However, the 13 percent loss in total floriculture production in Florida is not just foliage. Florida’s annuals and bedding segment is off by 25 percent, and those growers have had a couple of difficult years. This decline is probably all due to the economy and housing market situation in Florida.

Total production in Michigan has grown, but the annual and bedding segment that the state is known for is down 6 percent. The growth in Michigan is due to a 50 percent increase in the value of perennial production. Compare that to the perennial segment being flat across all states. For Pennsylvania and New York, the declines in total production are caused by 8 to 18 percent declines in the bedding and perennials segments. Incontrast, Ohio has seen good growth in both bedding and perennial values.

North Carolina is interesting in that total sales have increased 25 percent while the number of production operations has seen a 9 percent decline in the past four years. In North Carolina, perennial numbers are flat, and the flowering potted plant segment is down 16 percent. The telling number in North Carolina 50: the percentage the value of bedding production is up.

A New Trend?
A general industry trend over many years has been a reduction in the number of operations and an increase in total production, which results in an increase in average company size. That trend has changed with the current situation. In the past four years, the percentage decrease in total production is greater than the percentage decline in number of companies; numbers indicate that the size of the average company is declining. In 2006, the value of wholesale products for the average company was $610,000; in 2009, it was $570,000, a decrease of 6.6 percent.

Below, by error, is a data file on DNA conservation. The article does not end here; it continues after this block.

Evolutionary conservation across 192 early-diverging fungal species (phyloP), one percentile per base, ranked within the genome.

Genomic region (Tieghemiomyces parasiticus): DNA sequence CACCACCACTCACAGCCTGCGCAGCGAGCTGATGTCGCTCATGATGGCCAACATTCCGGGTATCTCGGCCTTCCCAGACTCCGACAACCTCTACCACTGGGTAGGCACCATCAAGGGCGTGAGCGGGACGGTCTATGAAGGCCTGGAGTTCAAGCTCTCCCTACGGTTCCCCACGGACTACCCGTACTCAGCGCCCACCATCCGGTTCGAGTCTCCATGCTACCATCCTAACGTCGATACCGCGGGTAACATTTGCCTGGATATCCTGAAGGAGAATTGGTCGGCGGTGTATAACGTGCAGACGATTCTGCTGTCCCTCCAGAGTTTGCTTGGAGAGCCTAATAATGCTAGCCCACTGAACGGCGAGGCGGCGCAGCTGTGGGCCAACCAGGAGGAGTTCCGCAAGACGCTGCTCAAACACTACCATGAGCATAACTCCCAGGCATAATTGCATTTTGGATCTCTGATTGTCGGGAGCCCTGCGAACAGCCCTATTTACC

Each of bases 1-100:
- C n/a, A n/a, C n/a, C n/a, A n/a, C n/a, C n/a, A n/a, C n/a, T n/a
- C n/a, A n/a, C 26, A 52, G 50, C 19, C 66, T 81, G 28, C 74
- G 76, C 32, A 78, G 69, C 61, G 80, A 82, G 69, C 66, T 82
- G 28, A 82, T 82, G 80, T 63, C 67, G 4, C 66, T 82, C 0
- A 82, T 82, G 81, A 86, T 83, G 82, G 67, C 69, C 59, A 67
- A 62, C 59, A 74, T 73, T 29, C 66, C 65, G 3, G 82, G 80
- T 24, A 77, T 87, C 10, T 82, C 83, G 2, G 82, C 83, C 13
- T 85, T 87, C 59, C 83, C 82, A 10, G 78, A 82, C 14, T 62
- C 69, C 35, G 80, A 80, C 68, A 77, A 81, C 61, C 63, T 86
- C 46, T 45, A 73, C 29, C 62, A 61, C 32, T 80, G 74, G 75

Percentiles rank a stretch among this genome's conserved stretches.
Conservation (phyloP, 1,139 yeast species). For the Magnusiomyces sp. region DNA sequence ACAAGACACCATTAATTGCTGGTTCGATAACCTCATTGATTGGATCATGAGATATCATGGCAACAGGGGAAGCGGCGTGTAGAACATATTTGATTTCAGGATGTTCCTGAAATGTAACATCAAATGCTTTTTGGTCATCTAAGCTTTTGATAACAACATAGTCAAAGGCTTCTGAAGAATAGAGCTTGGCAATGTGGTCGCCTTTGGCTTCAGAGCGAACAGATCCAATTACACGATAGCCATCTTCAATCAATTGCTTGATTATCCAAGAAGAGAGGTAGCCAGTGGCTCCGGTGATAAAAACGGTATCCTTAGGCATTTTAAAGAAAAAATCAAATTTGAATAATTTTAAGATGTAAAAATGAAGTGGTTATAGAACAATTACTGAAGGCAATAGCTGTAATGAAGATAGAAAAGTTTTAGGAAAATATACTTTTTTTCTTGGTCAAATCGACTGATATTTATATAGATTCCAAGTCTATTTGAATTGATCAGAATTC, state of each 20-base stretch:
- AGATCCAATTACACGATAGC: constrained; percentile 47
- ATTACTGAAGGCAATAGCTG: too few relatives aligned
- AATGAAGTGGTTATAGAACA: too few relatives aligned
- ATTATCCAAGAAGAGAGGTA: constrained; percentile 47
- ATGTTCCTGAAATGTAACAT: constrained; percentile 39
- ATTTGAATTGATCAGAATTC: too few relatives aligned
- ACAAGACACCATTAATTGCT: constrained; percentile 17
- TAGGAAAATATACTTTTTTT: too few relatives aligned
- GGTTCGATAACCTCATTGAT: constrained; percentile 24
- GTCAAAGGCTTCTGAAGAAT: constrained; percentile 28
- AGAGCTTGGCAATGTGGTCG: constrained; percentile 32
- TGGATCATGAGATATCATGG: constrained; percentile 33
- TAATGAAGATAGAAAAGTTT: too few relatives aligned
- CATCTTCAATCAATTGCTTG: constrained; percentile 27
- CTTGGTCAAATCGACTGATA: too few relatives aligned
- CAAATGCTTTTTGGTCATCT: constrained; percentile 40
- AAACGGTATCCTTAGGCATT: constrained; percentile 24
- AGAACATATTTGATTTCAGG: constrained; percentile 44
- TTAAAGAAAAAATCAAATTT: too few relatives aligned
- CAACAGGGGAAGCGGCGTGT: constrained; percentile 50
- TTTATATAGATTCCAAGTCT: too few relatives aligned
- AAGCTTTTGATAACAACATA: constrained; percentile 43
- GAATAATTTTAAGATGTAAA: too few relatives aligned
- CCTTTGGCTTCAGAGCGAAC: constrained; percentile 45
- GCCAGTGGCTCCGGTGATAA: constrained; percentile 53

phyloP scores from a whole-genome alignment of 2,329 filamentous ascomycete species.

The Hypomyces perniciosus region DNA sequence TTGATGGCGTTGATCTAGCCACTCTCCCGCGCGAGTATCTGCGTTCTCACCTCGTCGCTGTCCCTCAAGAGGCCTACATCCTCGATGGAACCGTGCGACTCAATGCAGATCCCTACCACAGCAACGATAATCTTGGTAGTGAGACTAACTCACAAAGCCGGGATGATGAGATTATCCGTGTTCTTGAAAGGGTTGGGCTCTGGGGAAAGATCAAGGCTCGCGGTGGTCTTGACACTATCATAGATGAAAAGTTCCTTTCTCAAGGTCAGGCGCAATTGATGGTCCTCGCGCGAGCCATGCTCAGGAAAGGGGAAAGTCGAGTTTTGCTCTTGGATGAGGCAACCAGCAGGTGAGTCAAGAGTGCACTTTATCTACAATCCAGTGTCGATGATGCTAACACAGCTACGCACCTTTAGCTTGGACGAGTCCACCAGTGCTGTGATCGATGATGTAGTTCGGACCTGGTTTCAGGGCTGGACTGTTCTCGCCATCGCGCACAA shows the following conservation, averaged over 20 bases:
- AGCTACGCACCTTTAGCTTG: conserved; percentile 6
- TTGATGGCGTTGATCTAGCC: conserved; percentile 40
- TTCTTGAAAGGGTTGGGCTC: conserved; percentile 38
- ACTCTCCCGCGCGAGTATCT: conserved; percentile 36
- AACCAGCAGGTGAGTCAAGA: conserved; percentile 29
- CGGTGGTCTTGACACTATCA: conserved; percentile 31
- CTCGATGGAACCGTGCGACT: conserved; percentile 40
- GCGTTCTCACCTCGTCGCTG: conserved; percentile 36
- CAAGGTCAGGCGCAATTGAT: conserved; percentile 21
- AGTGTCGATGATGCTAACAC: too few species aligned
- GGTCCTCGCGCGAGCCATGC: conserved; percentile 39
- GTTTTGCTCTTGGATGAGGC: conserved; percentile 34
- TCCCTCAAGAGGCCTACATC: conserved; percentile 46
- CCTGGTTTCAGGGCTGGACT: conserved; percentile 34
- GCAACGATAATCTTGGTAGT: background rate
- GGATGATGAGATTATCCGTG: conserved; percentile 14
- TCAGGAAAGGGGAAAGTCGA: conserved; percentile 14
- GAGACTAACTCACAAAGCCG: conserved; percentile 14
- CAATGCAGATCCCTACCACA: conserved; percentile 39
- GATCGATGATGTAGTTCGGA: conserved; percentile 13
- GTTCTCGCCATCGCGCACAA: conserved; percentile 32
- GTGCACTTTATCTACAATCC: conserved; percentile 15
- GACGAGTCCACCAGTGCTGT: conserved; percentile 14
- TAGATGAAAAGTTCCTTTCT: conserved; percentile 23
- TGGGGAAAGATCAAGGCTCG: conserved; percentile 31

Table 4 illustrates where much of the greatest pressure exists in the current tight market. The USDA reports production based on several size categories; however, the largest category is companies with greater than $500,000 in sales. The 1,119 operations in the largest size group make up 17 percent of the total number. Generally less than 17 percent of the companies are larger than the average. Also, less than 17 percent of the growers produce 50 percent of the total wholesale production. Note that the number of companies in this size range has decreased by 10 percent during the past four years, while the number of smaller operations increased. These numbers suggest that the loss in growers in the above-average size group is due to companies either closing or downsizing.

The USDA report clearly reflects an industry under stress and undergoing rapid changes. There are production operations in the major segments of the industry finding ways to gain market share. This is putting significant pressure on the competition. The situation is causing all companies to evaluate their operations, and everyone is having to establish how they will diversify. For many, that means downsizing and becoming more efficient. Many companies also are finding ways to produce higher-value products and work in stronger markets.

About The Author

Jim Barrett is a professor of horticulture at the University of Florida and part of Visions Group LLC. He can be reached at jbarrett@ufl.edu.